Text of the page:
Duran is a name that brings to memory many great fights. In the United States, it is synonymous with “Hands of Stone” Roberto Duran. In Italy, you have to specify who you are talking about, because three Durans made it big in the ring: Juan Carlos Duran and his sons Massimiliano and Alessandro. While the Argentinian-born Juan Carlos was a true legend of the 1960s and early ‘70s, Massimiliano won the WBC cruiserweight title in 1990 and Alessandro enjoyed his golden moment from 1996 to 2002. Alessandro faced, among others, Thomas Damgaard, who will fight Arturo Gatti next January 28 at Boardwalk Hall in Atlantic City.

Alessandro, what kind of boxer is Damgaard?

He can fight, keeps the rhythm very high, and never takes a backward step. Anyway, he is not somebody to be scared of. I faced him on November 3, 2000 in Copenhagen. I was European welterweight champion, but I agreed to go to Denmark because the purse bid was very high: 430,000,000 Italian Lires.  Right now, it would be about 222,076 Euros ($266,491). Being the champion, I was getting the biggest share of the purse. During the fight, Thomas never hit me hard. The judges gave him the victory because we were in Damgaard’s territory, but the European Boxing Union recognized that the verdict wasn’t fair and ordered an immediate rematch. Thomas didn’t want to do it and the title was declared vacant. On May 4, 2001 I faced Maxim Nesterenko in Bologna, TKOed him during the ninth round and became European champion again. I defended the belt against Douglas Bellini and lost it by split decision to Christian Bladt. Guess where? In Denmark.

Do you think that Thomas Damgaard can defeat Arturo Gatti?

Yes, he can. Arturo Gatti is on his way down. He proved it against Floyd Mayweather Jr. I picked Floyd to win, but not that easily. It was like watching a seasoned pro against an amateur. I don’t understand how could the fight be so onesided. By the way, I consider Mayweather the best boxer pound for pound: he has a great tecnique and is faster than anybody else.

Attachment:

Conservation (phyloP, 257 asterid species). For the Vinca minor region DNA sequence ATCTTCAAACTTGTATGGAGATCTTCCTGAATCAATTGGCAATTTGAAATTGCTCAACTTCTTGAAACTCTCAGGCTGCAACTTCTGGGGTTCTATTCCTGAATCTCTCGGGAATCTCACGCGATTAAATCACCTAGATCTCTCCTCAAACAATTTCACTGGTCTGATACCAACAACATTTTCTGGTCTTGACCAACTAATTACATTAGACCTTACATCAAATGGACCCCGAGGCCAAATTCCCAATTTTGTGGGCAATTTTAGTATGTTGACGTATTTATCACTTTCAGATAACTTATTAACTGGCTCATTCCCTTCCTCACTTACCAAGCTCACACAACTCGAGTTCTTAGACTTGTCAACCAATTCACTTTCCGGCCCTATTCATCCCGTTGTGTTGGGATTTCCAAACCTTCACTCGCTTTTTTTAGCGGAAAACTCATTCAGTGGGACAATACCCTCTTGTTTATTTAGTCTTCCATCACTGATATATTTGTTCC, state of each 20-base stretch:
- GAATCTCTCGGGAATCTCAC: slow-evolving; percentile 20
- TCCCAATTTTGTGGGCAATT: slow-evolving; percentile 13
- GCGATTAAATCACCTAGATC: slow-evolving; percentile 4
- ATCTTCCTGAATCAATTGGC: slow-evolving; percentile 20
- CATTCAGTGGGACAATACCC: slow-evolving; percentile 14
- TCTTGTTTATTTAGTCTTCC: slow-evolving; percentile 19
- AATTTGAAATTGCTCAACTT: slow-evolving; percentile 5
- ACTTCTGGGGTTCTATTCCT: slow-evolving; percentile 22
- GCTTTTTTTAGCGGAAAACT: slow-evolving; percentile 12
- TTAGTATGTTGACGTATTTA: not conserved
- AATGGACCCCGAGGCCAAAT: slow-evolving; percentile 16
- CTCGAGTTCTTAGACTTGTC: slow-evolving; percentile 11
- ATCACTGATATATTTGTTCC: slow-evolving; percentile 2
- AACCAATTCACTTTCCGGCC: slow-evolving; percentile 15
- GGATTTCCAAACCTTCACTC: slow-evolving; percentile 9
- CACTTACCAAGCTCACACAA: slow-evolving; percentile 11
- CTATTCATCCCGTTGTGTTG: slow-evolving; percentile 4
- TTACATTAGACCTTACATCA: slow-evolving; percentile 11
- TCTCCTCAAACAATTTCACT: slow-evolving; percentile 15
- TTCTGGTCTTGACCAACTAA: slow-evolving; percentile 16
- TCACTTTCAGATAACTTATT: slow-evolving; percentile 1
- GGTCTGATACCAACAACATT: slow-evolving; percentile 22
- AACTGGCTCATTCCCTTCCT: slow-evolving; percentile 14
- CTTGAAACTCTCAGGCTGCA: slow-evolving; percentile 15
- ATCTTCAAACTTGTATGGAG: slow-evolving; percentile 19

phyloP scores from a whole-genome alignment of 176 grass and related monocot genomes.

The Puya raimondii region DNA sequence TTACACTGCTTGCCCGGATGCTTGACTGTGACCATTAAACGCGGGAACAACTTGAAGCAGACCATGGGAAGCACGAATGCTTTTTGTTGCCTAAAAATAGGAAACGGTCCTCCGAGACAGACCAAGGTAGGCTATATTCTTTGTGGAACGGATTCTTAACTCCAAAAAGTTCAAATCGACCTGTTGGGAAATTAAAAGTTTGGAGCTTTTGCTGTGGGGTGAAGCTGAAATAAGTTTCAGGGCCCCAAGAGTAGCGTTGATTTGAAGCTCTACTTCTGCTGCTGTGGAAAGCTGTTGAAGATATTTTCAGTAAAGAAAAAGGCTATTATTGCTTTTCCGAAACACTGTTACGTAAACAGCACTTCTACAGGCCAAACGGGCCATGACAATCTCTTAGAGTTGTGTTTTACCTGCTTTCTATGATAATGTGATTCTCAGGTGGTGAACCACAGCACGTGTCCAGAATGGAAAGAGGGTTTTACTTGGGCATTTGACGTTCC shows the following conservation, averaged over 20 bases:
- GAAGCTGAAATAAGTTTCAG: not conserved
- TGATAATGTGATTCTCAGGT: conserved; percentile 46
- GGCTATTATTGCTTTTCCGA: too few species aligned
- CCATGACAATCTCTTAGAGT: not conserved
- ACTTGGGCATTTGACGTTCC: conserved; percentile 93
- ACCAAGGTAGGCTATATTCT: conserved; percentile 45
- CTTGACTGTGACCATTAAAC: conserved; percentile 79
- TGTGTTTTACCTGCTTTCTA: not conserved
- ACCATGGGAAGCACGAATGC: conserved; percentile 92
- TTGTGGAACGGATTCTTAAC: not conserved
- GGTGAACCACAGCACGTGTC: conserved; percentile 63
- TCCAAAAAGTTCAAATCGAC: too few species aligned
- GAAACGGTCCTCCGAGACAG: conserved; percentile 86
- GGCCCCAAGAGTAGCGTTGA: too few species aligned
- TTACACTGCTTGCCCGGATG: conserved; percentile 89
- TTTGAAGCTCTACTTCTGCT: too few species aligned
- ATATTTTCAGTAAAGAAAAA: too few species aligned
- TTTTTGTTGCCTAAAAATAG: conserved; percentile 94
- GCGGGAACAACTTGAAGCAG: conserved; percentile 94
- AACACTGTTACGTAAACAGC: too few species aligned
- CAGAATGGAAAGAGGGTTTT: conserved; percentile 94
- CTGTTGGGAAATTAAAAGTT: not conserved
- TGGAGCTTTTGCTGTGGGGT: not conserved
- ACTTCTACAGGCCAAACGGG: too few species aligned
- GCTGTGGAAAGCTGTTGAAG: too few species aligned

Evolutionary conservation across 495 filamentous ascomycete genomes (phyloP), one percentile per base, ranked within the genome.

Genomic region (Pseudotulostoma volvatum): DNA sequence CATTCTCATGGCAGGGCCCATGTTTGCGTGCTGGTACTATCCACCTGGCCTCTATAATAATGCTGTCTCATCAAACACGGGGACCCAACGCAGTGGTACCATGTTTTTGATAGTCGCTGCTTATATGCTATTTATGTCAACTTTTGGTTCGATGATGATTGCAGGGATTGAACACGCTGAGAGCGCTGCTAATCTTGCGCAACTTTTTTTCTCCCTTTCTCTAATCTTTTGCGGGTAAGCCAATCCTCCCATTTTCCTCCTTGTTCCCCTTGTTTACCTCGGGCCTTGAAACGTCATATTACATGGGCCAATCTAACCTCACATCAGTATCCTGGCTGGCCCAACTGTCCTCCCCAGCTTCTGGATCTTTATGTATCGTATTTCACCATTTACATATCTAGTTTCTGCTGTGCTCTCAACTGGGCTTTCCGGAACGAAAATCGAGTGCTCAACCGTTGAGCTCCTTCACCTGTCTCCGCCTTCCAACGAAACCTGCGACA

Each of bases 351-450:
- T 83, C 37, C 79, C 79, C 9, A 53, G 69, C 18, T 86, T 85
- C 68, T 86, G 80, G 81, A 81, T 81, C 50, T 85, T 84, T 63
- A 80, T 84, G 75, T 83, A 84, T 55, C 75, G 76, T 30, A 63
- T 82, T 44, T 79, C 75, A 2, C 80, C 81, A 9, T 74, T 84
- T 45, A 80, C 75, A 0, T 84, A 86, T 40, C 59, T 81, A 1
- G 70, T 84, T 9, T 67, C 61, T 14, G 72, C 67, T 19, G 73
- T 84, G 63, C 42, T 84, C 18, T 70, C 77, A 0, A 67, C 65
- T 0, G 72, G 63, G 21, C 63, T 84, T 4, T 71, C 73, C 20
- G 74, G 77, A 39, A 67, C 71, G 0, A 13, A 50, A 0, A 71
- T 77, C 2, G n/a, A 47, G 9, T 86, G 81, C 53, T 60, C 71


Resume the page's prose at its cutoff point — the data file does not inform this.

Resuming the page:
Was Damgaard you toughest opponent?

No way. I faced many boxers more dangerous than him. One of them was Gary Murray. He was a Scot who lived and fought in South Africa. He hit really hard and played dirty. In our first battle, for the WBU welterweight crown, he broke my face with headbutts and was disqualified during the fifth round. In the rematch, I dominated and got an unanimous decision. Gary Murray was the classic southpaw that nobody ever wants to fight. He was ranked behind the WBC and WBA champions, by most experts.

Peter Malinga was another tough customer.

Yes, he was. I fought him twice. The first time, he won by 3rd round KO. I want to say something about it. Malinga and I were clinching and the referee separated us. While the ref was still screaming Stop, Malinga hit me with a left hook. I didn’t go down because the ropes were behind me. Malinga hit me again with a right hand while the bell rang and I was counted out. To me, the first left hook was illegal. The ref should have allowed me to recover and deducted Malinga a point. Three months and half later, we fought the rematch and I won by majority decision: 117-111, 115-113 and 114-114. I don’t understand how could one judge could consider the bout a draw. Anyway, the fight was so spectacular that I was on the front page of the Italian sports newspaper the following day.

You won most of the rematches.

Yes, I defeated almost any fighter who beat me. In 1992, I lost the Italian welterweight belt to Santo Serio (TKO 10). In 1993 I TKOed him in four rounds. In 1995 I lost to Adriano Offreda (TKO 10). In 1996 I got an unanimous decision. In 1997 I lost to Peter Malinga (KO 3). Three months later, I won on points. In 1999 I lost the European title to Andrei Pestriaev (TKO 6). In 2000 I regained the crown by unanimous decision. The only exception being Michele Piccirillo, who beat me twice.

Let’s talk about those fights.

The first time, I underrated him and didn’t train properly. That’s why he knocked me down in the third round and hit me at will during the fifth. My cornermen threw in the towel. In the second match, Piccirillo got an unanimous decision: 117-111 on all scorecards. Let me say that six points in his favor were too many. It was a very exciting battle; 2,100,000 people watched us on national television (at 11.30 pm). Thinking about it, we should have capitalized on our popularity and put up a third fight. I never saw Piccirillo fight like that again, he gave his best against me.